By: Norma Erickson
13 December 2010
What criteria do governments use to decide whether the benefits of a vaccine outweigh the risks? On what basis do they judge whether a vaccine should be ‘recommended’ or ‘mandated?” Does common sense enter the equation?
Friday, 10 December 2010, Dr. Roscoe Taylor, Director of Public Health, issued a press release urging “all teenage girls in Tasmania to be vaccinated against the Human Papilloma Virus (HPV) which causes cervical cancer.”
The SaneVax Team believes this strategy makes no common sense at all.
Let’s ignore the fact no one will know if HPV vaccines actually prevent cervical cancer for at least ten years.
Let’s ignore the fact no one knows when booster shots will be required.
Let’s ignore the fact cervical cancer is not a contagious disease.
Let’s ignore the fact almost 90%, of HPV infections clear on their own with no medical intervention and no symptoms.
Let’s ignore the fact good gynecological care has substantially reduced the risk of cervical cancer in developed countries, and continues to do so.
Let’s even ignore the fact HPV vaccination does not eliminate the need for good gynecological care.
Let’s ignore the fact that every vaccine carries some sort of risk to future health and possibly life.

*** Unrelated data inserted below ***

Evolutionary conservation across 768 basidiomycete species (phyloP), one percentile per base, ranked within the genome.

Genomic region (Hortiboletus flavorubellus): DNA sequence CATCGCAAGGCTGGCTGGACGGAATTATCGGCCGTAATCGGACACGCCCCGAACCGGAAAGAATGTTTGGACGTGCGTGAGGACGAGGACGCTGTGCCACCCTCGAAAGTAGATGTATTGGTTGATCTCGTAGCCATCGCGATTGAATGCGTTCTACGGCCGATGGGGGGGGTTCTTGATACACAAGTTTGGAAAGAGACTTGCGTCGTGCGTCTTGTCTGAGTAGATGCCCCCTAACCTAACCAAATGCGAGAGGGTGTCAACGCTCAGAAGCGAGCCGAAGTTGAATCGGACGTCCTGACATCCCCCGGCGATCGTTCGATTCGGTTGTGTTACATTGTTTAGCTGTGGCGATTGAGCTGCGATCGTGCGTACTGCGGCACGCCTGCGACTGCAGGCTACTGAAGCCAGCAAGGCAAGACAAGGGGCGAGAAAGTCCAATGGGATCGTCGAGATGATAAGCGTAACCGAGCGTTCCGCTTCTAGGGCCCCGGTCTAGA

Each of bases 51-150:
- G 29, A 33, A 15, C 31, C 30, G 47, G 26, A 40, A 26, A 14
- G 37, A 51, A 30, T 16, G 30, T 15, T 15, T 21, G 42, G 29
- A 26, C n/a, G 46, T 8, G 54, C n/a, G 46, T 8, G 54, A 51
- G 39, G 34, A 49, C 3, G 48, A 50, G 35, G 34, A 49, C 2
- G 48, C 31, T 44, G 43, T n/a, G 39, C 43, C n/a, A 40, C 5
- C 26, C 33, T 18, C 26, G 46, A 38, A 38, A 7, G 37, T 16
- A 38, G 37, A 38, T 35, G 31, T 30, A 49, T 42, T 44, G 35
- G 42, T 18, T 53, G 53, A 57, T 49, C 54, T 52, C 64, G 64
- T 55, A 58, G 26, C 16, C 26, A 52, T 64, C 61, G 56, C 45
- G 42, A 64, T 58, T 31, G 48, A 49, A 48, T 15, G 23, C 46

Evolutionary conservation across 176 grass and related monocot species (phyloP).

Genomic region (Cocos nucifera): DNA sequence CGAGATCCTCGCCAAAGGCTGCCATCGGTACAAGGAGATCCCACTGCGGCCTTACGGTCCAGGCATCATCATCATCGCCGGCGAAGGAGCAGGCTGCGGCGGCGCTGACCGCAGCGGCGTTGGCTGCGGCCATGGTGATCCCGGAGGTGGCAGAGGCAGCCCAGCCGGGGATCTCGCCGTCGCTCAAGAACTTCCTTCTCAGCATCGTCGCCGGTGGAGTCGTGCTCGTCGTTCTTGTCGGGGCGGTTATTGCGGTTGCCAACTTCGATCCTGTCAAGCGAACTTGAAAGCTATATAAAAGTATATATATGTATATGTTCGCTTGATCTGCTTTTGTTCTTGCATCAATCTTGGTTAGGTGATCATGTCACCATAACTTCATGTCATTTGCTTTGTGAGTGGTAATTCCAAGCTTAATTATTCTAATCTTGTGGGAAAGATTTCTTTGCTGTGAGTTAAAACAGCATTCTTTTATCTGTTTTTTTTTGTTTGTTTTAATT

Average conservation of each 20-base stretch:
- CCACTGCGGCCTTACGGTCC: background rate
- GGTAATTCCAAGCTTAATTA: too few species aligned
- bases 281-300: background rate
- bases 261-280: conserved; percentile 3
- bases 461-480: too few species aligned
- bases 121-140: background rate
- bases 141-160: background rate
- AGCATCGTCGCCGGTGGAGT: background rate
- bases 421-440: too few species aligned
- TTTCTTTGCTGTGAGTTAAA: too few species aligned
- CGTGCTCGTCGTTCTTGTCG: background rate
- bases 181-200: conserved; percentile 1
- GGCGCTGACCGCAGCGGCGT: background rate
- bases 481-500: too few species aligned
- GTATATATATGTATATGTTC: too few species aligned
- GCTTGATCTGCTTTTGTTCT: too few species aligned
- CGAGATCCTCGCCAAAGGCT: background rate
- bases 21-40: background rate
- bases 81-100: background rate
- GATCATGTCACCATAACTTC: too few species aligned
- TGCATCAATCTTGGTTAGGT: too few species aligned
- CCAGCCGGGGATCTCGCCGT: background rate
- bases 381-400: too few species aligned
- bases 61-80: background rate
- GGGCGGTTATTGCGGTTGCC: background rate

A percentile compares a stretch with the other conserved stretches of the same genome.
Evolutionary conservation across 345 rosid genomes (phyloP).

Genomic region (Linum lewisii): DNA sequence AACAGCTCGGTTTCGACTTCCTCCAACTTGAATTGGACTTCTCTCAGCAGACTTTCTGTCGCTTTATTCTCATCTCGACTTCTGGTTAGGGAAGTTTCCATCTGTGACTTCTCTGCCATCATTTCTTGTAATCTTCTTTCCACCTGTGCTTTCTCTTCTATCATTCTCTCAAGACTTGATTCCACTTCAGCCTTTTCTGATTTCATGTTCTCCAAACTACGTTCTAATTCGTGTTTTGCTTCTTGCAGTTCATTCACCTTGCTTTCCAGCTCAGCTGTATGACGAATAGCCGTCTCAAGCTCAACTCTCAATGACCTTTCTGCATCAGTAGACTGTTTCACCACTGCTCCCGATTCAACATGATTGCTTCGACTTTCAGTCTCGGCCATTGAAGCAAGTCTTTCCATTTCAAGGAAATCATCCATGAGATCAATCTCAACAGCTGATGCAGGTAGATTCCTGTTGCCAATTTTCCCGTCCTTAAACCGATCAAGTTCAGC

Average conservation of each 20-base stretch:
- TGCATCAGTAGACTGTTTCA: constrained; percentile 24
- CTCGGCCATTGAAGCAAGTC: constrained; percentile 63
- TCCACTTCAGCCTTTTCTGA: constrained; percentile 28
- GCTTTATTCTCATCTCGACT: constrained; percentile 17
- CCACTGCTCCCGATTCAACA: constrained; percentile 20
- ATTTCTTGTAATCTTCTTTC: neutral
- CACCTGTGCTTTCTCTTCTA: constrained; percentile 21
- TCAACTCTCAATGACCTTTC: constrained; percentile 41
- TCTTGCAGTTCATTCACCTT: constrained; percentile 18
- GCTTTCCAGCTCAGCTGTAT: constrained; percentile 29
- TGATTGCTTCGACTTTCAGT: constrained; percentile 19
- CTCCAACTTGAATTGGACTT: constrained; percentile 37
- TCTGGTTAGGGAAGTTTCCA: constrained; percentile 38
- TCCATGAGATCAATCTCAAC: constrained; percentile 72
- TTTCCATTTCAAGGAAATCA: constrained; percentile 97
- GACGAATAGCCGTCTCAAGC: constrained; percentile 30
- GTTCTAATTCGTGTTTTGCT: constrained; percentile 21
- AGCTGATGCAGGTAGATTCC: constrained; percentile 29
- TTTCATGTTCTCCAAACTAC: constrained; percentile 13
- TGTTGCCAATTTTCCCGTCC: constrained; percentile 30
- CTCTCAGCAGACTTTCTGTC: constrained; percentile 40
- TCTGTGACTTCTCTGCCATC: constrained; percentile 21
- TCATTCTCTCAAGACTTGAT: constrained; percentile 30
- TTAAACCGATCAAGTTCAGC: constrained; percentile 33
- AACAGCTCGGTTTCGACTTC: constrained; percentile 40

According to the Australian Bureau of Statistics, there are approximately 503,300 people residing in Tasmania. 6.5% of these are teenage girls, or approximately 32,700. The most recent Tasmanian Cancer Registry data show that there were only 21 cases of cervical cancers diagnosed and seven deaths in 2007.
Using a conservative estimate of $300 per series of HPV vaccinations, it will cost $9.8 million to inoculate 32,700 girls in an attempt to save 7 lives that could have been saved with regular visits to the gynecologist and proper follow-up when abnormal cells were detected.
The SaneVax Team wants to know how the Australian government can possibly justify the expenditure of such a vast amount of public money gambling on the fact HPV vaccinations will be effective ten or fifteen years down the road. Research states it will be 20 years before it is known whether the HPV vaccines will have impacted cervical cancer rates. Is it worth gamble when innocent lives may be affected from adverse reactions and/or death?